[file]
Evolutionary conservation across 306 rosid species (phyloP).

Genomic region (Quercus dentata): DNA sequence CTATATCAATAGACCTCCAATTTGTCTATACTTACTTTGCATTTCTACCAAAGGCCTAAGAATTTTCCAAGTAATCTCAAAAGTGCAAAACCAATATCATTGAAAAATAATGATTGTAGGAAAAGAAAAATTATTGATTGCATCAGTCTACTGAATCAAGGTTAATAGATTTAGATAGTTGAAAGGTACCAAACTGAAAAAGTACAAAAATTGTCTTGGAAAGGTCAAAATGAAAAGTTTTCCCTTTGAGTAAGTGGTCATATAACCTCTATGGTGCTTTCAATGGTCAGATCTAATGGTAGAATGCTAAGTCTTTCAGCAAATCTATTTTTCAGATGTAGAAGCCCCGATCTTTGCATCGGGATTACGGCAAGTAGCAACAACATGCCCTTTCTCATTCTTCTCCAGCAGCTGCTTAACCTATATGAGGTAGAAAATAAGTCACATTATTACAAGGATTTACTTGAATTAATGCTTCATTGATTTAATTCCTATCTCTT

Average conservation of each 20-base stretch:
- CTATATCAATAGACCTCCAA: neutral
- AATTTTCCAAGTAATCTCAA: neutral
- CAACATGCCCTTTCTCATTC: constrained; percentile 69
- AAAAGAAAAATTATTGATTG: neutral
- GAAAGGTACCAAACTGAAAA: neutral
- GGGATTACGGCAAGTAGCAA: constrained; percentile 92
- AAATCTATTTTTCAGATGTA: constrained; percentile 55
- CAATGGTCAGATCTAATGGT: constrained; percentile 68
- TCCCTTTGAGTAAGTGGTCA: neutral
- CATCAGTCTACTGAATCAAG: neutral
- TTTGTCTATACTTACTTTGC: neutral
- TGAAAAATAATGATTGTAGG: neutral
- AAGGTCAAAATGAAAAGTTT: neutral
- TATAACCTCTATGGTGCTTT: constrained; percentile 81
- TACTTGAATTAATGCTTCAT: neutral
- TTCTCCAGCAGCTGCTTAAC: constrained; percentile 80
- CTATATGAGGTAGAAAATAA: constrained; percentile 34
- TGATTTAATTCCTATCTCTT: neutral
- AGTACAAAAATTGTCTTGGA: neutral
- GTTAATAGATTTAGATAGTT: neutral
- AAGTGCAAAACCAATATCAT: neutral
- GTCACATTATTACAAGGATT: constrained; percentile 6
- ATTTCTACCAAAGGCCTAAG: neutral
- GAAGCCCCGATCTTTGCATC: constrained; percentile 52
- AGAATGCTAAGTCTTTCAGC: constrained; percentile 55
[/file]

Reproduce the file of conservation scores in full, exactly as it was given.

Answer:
Evolutionary conservation across 306 rosid species (phyloP).

Genomic region (Quercus dentata): DNA sequence CTATATCAATAGACCTCCAATTTGTCTATACTTACTTTGCATTTCTACCAAAGGCCTAAGAATTTTCCAAGTAATCTCAAAAGTGCAAAACCAATATCATTGAAAAATAATGATTGTAGGAAAAGAAAAATTATTGATTGCATCAGTCTACTGAATCAAGGTTAATAGATTTAGATAGTTGAAAGGTACCAAACTGAAAAAGTACAAAAATTGTCTTGGAAAGGTCAAAATGAAAAGTTTTCCCTTTGAGTAAGTGGTCATATAACCTCTATGGTGCTTTCAATGGTCAGATCTAATGGTAGAATGCTAAGTCTTTCAGCAAATCTATTTTTCAGATGTAGAAGCCCCGATCTTTGCATCGGGATTACGGCAAGTAGCAACAACATGCCCTTTCTCATTCTTCTCCAGCAGCTGCTTAACCTATATGAGGTAGAAAATAAGTCACATTATTACAAGGATTTACTTGAATTAATGCTTCATTGATTTAATTCCTATCTCTT

Average conservation of each 20-base stretch:
- CTATATCAATAGACCTCCAA: neutral
- AATTTTCCAAGTAATCTCAA: neutral
- CAACATGCCCTTTCTCATTC: constrained; percentile 69
- AAAAGAAAAATTATTGATTG: neutral
- GAAAGGTACCAAACTGAAAA: neutral
- GGGATTACGGCAAGTAGCAA: constrained; percentile 92
- AAATCTATTTTTCAGATGTA: constrained; percentile 55
- CAATGGTCAGATCTAATGGT: constrained; percentile 68
- TCCCTTTGAGTAAGTGGTCA: neutral
- CATCAGTCTACTGAATCAAG: neutral
- TTTGTCTATACTTACTTTGC: neutral
- TGAAAAATAATGATTGTAGG: neutral
- AAGGTCAAAATGAAAAGTTT: neutral
- TATAACCTCTATGGTGCTTT: constrained; percentile 81
- TACTTGAATTAATGCTTCAT: neutral
- TTCTCCAGCAGCTGCTTAAC: constrained; percentile 80
- CTATATGAGGTAGAAAATAA: constrained; percentile 34
- TGATTTAATTCCTATCTCTT: neutral
- AGTACAAAAATTGTCTTGGA: neutral
- GTTAATAGATTTAGATAGTT: neutral
- AAGTGCAAAACCAATATCAT: neutral
- GTCACATTATTACAAGGATT: constrained; percentile 6
- ATTTCTACCAAAGGCCTAAG: neutral
- GAAGCCCCGATCTTTGCATC: constrained; percentile 52
- AGAATGCTAAGTCTTTCAGC: constrained; percentile 55